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Love Hurts

Bobby DerieBobby Derie Registered User regular
"Life is love. Love hurts. Life is pain."
- Mantra of the Comics Fan

Herein be spoilers; be warned. This will, in fact, be the only warning.

There's been much fan-rage lately over events in the Big Two. DC is doing it's Rebirth, and following a "fuck you Alan Moore" plot as revealed in pirated first issues; Marvel just declared that Captain America is, always has been, and always will be an agent of Hydra. These developments in the big companies accompany major events, and upset the apple-cart, generating considerable attraction not just from comic readers, but from media outlets.

All of this, of course, is by design. It is nothing we haven't seen before. Because for Marvel and DC especially, and to a lesser extant other companies that follow a superhero universe modeled on what they created, "they changed it now it sucks" is a regular, recurrent event. It is not enough for Marvel and DC to just write stories featuring villains of the week; they want to draw new readers in, and keep them engaged. So while individual books are allowed a degree of creative freedom, you mostly see short story arcs that tie into or reflect larger meta-events, like Rebirth or Civil War II, and you see characters die, change costumes, have funky stuff happen to their power sets, etc.

Granted, it hasn't always been this way, exactly. And the companies weren't always as good at it as they used to be. Everybody remembers the media kerfuffle that surrounded the Death of Superman, or the last time they killed Spider-Man or Captain America. Long, ongoing storylines where characters are allowed to develop on their own, set and achieve goals, creators are allowed to experiment with shifting perspectives or new storytelling techniques are relatively rare - Neil Gaiman on Sandman, or Brandon Graham & co. on Prophet. But the basic idea of a sort of currently sea-tossed status quo, with a lot of turnover and action and drama that drives sales, that's been going on since Crisis on Multiple Earths and the original Secret Wars (okay, maybe Infinity Gauntlet would be a better example, but you know what I'm getting at, I hope).

And in part, this is a good thing. Turnover keeps things fresh - and we want freshness. If we wanted to just read the same old stories told over and again, we'd just buy a trade and never buy a new comic. We as fans want originality, we want new comics to read and enjoy - and we want at least the illusion of progress. This is, I think, why indie comics like Empowered and Hellboy/Mignolaverse have really kept my interest the last however many years, while I've faded away from DC and Marvel, aside from a few small projects that generally keep far and away from the craziness of the big events.

Basically, I'm burnt out. But I remember what it was to love. I remember when I was really deeply invested in characters like Spider-Man and Captain America, and I would stop at a certain panel on a certain page and say out loud "They can't do that."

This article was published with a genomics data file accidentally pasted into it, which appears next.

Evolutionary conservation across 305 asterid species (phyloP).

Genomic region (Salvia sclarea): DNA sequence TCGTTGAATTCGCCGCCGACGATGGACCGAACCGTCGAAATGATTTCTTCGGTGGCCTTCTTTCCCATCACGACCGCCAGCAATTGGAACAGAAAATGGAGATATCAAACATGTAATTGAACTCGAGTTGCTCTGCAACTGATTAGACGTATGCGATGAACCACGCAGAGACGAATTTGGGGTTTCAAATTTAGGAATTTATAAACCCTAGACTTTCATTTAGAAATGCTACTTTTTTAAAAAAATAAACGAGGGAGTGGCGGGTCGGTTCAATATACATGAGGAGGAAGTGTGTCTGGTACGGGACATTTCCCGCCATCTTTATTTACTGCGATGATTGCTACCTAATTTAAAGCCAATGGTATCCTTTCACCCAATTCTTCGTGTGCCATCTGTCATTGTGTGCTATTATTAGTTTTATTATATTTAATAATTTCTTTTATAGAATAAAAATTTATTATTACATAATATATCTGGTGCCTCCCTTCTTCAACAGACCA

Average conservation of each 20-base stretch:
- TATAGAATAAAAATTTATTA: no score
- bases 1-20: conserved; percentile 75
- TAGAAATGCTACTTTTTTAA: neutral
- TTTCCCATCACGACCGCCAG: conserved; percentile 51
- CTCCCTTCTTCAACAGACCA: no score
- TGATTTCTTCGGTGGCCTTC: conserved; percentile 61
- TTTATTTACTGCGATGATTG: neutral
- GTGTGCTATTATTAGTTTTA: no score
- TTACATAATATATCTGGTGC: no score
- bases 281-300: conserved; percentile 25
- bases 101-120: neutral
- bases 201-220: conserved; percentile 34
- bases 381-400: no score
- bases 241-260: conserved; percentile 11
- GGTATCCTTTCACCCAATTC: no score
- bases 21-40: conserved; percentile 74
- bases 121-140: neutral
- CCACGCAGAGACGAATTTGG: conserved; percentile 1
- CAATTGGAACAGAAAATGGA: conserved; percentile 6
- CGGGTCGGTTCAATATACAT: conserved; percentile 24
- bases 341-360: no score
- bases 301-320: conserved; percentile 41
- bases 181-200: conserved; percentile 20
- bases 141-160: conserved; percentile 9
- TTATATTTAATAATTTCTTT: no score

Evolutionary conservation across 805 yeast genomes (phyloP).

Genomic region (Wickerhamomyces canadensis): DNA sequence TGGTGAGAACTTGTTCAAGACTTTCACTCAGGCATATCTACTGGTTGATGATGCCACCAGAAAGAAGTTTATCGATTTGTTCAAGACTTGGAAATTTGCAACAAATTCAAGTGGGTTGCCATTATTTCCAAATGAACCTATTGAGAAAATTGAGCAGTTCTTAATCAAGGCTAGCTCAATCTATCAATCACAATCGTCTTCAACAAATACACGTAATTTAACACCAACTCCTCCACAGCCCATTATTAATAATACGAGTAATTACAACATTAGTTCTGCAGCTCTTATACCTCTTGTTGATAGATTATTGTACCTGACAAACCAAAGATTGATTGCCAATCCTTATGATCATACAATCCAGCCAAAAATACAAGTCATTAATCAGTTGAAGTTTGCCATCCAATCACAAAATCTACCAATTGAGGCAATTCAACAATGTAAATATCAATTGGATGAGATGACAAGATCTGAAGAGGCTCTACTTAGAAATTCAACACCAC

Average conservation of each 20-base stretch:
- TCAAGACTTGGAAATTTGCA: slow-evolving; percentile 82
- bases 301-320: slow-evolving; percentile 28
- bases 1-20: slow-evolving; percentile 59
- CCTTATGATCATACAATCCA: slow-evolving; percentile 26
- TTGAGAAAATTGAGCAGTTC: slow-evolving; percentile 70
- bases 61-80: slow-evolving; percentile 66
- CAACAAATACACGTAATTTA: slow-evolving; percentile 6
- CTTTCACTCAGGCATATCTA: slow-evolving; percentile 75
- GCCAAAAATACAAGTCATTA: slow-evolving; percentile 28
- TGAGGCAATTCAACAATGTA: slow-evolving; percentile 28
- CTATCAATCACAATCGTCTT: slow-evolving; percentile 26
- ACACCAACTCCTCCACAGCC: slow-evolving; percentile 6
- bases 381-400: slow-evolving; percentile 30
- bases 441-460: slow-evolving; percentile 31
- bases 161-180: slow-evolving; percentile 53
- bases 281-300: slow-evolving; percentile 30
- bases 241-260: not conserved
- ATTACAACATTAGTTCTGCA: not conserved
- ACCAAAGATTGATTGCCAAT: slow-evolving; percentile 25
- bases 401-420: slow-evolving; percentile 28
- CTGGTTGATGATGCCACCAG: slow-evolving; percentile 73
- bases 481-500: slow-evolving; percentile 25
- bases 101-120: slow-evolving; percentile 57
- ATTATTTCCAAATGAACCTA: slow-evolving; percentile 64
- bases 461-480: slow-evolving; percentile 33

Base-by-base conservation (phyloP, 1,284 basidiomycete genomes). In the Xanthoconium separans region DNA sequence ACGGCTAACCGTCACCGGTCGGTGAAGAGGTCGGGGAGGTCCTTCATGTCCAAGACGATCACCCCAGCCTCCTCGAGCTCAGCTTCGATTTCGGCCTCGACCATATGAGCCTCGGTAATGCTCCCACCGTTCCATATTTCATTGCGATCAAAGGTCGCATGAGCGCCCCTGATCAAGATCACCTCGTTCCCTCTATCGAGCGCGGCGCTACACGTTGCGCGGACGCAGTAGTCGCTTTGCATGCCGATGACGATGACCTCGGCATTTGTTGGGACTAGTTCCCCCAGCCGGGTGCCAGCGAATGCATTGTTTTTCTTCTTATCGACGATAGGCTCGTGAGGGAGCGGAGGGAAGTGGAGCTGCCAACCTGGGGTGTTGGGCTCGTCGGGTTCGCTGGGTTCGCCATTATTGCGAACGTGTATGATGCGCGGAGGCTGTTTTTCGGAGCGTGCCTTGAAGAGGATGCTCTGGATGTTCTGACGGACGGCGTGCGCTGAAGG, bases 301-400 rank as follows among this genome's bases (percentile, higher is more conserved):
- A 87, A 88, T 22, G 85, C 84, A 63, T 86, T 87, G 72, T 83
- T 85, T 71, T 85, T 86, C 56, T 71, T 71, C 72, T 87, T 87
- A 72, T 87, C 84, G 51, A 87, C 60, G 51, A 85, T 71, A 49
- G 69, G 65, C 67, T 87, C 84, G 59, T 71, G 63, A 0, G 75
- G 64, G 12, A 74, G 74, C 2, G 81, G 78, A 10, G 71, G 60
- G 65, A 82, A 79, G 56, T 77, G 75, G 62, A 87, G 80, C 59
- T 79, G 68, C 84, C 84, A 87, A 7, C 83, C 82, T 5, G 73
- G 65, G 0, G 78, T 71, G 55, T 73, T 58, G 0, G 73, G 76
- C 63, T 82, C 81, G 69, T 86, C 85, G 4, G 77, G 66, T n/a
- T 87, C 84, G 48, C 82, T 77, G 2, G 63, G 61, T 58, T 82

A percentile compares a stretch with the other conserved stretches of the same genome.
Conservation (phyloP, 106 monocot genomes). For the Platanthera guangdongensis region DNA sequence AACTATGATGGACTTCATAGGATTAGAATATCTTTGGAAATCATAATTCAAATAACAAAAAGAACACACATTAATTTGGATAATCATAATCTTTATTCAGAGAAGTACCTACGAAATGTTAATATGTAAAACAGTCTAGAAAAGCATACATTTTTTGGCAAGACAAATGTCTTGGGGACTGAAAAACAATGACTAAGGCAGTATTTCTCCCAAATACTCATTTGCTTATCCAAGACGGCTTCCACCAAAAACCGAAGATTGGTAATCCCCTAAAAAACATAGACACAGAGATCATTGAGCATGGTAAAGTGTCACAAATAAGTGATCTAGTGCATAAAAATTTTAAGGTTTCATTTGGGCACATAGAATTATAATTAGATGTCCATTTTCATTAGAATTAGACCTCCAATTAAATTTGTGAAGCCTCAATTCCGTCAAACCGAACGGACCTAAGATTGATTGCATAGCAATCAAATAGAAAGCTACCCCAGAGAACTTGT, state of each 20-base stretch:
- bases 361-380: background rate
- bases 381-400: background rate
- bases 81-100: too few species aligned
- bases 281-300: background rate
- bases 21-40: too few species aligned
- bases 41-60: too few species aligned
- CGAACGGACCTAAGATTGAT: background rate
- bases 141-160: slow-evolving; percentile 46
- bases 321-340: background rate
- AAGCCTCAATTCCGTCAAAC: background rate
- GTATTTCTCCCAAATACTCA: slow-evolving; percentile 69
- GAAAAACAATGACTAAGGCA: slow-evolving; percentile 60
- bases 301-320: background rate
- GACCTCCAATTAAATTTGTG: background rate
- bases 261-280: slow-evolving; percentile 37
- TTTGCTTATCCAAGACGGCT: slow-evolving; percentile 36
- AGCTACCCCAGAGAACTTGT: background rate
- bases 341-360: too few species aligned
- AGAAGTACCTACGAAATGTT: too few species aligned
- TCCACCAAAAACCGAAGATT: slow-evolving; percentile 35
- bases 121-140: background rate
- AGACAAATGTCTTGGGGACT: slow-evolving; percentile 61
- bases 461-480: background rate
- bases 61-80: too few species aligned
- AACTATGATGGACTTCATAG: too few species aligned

Well, of course they can. It's their characters, their books. And Marvel and DC comics owe you, the fan, nothing. They aren't there to fulfill your expectations. They are there to make money, and if the writers and artists and inkers and letterers create art and classics of graphic storytelling at the same time, that's a bonus.

I didn't want to put this in either the DC or Marvel threads, because this is really above either of the events going on in those comics right now. I took my step back a long time ago; the changes that Marvel and DC make to their flagship universes are ink written on water, and will flow away again as soon as there's the slightest current. That's by design. I have no more fucks to give about that. But I do think it is important to realize and acknowledge what is being done and why - to see the rhetoric in how these changes are made, and what that tells you of the people making the changes.

Marvel and DC want to know that you still love them.

Yes, they still want your money. But if you didn't love the characters and universes they created, they wouldn't be able to hurt you. And they're trying to pull at your fanboy or fangirl heartstrings just like a soap opera. They do this because they want to know if you're still emotionally invested in these properties. Hopefully, they're also planning for a payoff - that doesn't always happen; ego and lack of talent sometimes get in the way. But if you're upset about this, if you're thinking of posting a rant or leaving a nasty comment or tweeting Geoff Johns something that'll make his brain curdle...actually, I won't stop you on that last point, I think it would be funny and ghost knows he deserves it for other things...keep that in mind. This isn't about Marvel or DC making stupid decisions. They do that all the time. This is about Marvel and DC trying to remind you why you love these things, even if they have to twist and destroy them to catch your interest.